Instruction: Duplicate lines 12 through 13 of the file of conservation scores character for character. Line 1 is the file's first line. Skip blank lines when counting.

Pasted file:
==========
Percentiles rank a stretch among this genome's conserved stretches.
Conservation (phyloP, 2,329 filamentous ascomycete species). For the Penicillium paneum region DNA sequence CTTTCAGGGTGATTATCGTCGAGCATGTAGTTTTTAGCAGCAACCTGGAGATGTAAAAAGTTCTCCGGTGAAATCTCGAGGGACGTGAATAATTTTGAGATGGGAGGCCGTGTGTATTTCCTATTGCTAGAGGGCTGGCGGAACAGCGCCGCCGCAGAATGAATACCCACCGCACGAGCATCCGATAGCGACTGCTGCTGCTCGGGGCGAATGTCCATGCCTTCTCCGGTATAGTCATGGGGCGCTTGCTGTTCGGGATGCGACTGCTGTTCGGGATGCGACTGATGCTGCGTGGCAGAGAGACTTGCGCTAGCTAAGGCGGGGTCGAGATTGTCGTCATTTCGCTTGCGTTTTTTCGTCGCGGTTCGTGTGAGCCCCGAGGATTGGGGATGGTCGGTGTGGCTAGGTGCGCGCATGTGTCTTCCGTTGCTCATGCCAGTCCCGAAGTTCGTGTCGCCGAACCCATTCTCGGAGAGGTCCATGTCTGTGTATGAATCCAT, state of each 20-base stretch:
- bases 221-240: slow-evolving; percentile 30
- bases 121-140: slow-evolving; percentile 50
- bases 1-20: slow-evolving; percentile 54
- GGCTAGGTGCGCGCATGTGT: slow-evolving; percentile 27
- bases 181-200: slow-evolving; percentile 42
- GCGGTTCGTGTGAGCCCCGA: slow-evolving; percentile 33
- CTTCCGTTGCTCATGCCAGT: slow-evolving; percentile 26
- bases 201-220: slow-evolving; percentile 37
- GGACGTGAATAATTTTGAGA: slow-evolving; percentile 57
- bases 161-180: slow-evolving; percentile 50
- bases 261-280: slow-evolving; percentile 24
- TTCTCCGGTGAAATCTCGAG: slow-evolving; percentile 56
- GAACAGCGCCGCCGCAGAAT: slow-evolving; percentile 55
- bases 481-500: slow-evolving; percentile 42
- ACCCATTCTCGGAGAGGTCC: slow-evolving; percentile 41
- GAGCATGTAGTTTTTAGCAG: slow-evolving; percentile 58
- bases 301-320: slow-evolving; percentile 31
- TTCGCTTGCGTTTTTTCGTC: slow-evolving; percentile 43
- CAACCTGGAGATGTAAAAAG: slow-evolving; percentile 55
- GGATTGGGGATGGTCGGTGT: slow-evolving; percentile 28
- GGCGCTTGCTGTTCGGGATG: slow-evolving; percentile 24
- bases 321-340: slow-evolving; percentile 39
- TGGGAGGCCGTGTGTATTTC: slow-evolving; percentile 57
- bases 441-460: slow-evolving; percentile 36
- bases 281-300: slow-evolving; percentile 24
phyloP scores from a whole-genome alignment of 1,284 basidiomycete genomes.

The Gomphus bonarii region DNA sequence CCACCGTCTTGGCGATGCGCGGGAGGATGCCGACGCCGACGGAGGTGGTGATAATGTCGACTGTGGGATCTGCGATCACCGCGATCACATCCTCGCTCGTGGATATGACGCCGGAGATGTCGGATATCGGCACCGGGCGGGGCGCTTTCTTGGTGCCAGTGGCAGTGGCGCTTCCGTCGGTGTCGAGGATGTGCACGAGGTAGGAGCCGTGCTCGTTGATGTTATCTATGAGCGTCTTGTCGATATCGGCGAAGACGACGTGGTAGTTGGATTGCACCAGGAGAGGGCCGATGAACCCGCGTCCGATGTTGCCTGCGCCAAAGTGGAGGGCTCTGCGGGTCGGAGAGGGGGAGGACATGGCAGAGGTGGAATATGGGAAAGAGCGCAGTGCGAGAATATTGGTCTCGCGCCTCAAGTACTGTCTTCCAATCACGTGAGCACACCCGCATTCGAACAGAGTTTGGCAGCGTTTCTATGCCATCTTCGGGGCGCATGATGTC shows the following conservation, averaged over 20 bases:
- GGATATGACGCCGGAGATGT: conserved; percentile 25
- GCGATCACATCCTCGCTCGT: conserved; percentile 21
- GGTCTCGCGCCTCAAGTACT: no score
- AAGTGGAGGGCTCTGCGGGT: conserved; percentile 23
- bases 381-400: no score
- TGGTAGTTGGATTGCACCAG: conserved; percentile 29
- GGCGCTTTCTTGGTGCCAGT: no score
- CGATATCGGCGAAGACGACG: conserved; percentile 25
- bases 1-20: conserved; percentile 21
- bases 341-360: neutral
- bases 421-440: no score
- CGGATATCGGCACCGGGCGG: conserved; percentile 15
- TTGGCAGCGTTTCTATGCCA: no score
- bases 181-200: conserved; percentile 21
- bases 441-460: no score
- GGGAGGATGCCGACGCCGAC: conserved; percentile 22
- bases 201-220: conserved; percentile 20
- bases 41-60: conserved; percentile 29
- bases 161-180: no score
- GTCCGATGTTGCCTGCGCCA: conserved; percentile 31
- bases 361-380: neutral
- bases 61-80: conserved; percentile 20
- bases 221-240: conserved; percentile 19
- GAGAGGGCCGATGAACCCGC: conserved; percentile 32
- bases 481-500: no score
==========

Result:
- bases 161-180: slow-evolving; percentile 50
- bases 261-280: slow-evolving; percentile 24